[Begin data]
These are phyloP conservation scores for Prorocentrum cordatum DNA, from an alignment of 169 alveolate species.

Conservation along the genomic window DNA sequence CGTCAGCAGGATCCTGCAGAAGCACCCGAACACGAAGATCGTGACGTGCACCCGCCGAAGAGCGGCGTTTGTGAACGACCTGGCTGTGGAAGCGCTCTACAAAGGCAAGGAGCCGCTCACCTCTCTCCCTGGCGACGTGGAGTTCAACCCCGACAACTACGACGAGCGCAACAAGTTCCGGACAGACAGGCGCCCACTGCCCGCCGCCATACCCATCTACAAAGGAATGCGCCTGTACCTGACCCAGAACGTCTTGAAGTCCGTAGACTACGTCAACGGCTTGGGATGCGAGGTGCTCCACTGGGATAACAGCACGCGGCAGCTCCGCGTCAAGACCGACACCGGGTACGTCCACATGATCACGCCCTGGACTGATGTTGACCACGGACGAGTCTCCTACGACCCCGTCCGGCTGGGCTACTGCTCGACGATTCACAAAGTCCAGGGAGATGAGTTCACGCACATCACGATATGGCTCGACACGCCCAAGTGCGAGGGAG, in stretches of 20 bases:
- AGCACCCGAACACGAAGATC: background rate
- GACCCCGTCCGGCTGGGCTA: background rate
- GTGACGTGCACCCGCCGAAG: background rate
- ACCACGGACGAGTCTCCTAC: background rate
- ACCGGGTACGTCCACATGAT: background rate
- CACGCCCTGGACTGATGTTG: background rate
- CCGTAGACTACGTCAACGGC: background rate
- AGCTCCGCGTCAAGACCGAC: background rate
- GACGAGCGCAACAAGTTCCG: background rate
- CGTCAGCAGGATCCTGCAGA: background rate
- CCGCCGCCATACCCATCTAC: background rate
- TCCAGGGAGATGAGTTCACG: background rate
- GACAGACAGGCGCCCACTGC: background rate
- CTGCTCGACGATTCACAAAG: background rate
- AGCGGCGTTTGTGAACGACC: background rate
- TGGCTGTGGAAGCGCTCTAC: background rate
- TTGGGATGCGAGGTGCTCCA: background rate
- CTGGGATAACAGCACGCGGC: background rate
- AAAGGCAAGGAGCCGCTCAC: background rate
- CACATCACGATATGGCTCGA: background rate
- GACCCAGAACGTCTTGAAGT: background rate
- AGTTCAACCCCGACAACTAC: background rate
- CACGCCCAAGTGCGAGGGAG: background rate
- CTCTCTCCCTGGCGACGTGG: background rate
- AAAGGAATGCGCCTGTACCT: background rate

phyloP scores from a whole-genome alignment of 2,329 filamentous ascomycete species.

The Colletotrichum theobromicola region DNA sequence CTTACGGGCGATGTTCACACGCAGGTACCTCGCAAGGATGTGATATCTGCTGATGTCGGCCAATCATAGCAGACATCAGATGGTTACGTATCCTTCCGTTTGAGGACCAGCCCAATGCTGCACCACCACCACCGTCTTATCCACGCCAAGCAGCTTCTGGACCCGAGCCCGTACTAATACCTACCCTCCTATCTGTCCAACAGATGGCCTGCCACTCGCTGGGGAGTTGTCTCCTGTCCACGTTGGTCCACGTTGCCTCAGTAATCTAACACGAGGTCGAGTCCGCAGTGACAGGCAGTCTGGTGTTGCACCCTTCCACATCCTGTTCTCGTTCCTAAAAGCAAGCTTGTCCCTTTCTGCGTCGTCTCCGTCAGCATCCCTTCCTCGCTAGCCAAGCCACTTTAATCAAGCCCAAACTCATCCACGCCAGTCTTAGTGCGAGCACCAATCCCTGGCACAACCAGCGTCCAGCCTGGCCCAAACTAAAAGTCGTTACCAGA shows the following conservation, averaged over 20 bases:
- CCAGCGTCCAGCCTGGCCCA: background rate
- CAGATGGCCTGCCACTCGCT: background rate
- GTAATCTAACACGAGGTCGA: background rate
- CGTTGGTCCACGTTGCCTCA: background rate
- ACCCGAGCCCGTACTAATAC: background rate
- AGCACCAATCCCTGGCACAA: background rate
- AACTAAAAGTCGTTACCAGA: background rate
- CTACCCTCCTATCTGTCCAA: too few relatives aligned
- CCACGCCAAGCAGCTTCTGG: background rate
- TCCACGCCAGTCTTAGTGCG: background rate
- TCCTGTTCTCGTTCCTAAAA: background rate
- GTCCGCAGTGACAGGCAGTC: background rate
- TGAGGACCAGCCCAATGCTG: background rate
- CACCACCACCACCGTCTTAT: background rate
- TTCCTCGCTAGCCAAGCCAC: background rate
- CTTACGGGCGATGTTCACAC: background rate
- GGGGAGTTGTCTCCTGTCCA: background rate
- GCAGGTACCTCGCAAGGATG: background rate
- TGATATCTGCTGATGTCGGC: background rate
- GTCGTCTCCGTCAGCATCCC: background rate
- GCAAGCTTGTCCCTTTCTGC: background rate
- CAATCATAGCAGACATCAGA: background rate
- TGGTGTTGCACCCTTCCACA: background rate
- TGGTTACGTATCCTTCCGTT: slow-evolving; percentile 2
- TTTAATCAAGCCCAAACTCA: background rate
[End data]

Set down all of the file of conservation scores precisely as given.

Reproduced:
These are phyloP conservation scores for Prorocentrum cordatum DNA, from an alignment of 169 alveolate species.

Conservation along the genomic window DNA sequence CGTCAGCAGGATCCTGCAGAAGCACCCGAACACGAAGATCGTGACGTGCACCCGCCGAAGAGCGGCGTTTGTGAACGACCTGGCTGTGGAAGCGCTCTACAAAGGCAAGGAGCCGCTCACCTCTCTCCCTGGCGACGTGGAGTTCAACCCCGACAACTACGACGAGCGCAACAAGTTCCGGACAGACAGGCGCCCACTGCCCGCCGCCATACCCATCTACAAAGGAATGCGCCTGTACCTGACCCAGAACGTCTTGAAGTCCGTAGACTACGTCAACGGCTTGGGATGCGAGGTGCTCCACTGGGATAACAGCACGCGGCAGCTCCGCGTCAAGACCGACACCGGGTACGTCCACATGATCACGCCCTGGACTGATGTTGACCACGGACGAGTCTCCTACGACCCCGTCCGGCTGGGCTACTGCTCGACGATTCACAAAGTCCAGGGAGATGAGTTCACGCACATCACGATATGGCTCGACACGCCCAAGTGCGAGGGAG, in stretches of 20 bases:
- AGCACCCGAACACGAAGATC: background rate
- GACCCCGTCCGGCTGGGCTA: background rate
- GTGACGTGCACCCGCCGAAG: background rate
- ACCACGGACGAGTCTCCTAC: background rate
- ACCGGGTACGTCCACATGAT: background rate
- CACGCCCTGGACTGATGTTG: background rate
- CCGTAGACTACGTCAACGGC: background rate
- AGCTCCGCGTCAAGACCGAC: background rate
- GACGAGCGCAACAAGTTCCG: background rate
- CGTCAGCAGGATCCTGCAGA: background rate
- CCGCCGCCATACCCATCTAC: background rate
- TCCAGGGAGATGAGTTCACG: background rate
- GACAGACAGGCGCCCACTGC: background rate
- CTGCTCGACGATTCACAAAG: background rate
- AGCGGCGTTTGTGAACGACC: background rate
- TGGCTGTGGAAGCGCTCTAC: background rate
- TTGGGATGCGAGGTGCTCCA: background rate
- CTGGGATAACAGCACGCGGC: background rate
- AAAGGCAAGGAGCCGCTCAC: background rate
- CACATCACGATATGGCTCGA: background rate
- GACCCAGAACGTCTTGAAGT: background rate
- AGTTCAACCCCGACAACTAC: background rate
- CACGCCCAAGTGCGAGGGAG: background rate
- CTCTCTCCCTGGCGACGTGG: background rate
- AAAGGAATGCGCCTGTACCT: background rate

phyloP scores from a whole-genome alignment of 2,329 filamentous ascomycete species.

The Colletotrichum theobromicola region DNA sequence CTTACGGGCGATGTTCACACGCAGGTACCTCGCAAGGATGTGATATCTGCTGATGTCGGCCAATCATAGCAGACATCAGATGGTTACGTATCCTTCCGTTTGAGGACCAGCCCAATGCTGCACCACCACCACCGTCTTATCCACGCCAAGCAGCTTCTGGACCCGAGCCCGTACTAATACCTACCCTCCTATCTGTCCAACAGATGGCCTGCCACTCGCTGGGGAGTTGTCTCCTGTCCACGTTGGTCCACGTTGCCTCAGTAATCTAACACGAGGTCGAGTCCGCAGTGACAGGCAGTCTGGTGTTGCACCCTTCCACATCCTGTTCTCGTTCCTAAAAGCAAGCTTGTCCCTTTCTGCGTCGTCTCCGTCAGCATCCCTTCCTCGCTAGCCAAGCCACTTTAATCAAGCCCAAACTCATCCACGCCAGTCTTAGTGCGAGCACCAATCCCTGGCACAACCAGCGTCCAGCCTGGCCCAAACTAAAAGTCGTTACCAGA shows the following conservation, averaged over 20 bases:
- CCAGCGTCCAGCCTGGCCCA: background rate
- CAGATGGCCTGCCACTCGCT: background rate
- GTAATCTAACACGAGGTCGA: background rate
- CGTTGGTCCACGTTGCCTCA: background rate
- ACCCGAGCCCGTACTAATAC: background rate
- AGCACCAATCCCTGGCACAA: background rate
- AACTAAAAGTCGTTACCAGA: background rate
- CTACCCTCCTATCTGTCCAA: too few relatives aligned
- CCACGCCAAGCAGCTTCTGG: background rate
- TCCACGCCAGTCTTAGTGCG: background rate
- TCCTGTTCTCGTTCCTAAAA: background rate
- GTCCGCAGTGACAGGCAGTC: background rate
- TGAGGACCAGCCCAATGCTG: background rate
- CACCACCACCACCGTCTTAT: background rate
- TTCCTCGCTAGCCAAGCCAC: background rate
- CTTACGGGCGATGTTCACAC: background rate
- GGGGAGTTGTCTCCTGTCCA: background rate
- GCAGGTACCTCGCAAGGATG: background rate
- TGATATCTGCTGATGTCGGC: background rate
- GTCGTCTCCGTCAGCATCCC: background rate
- GCAAGCTTGTCCCTTTCTGC: background rate
- CAATCATAGCAGACATCAGA: background rate
- TGGTGTTGCACCCTTCCACA: background rate
- TGGTTACGTATCCTTCCGTT: slow-evolving; percentile 2
- TTTAATCAAGCCCAAACTCA: background rate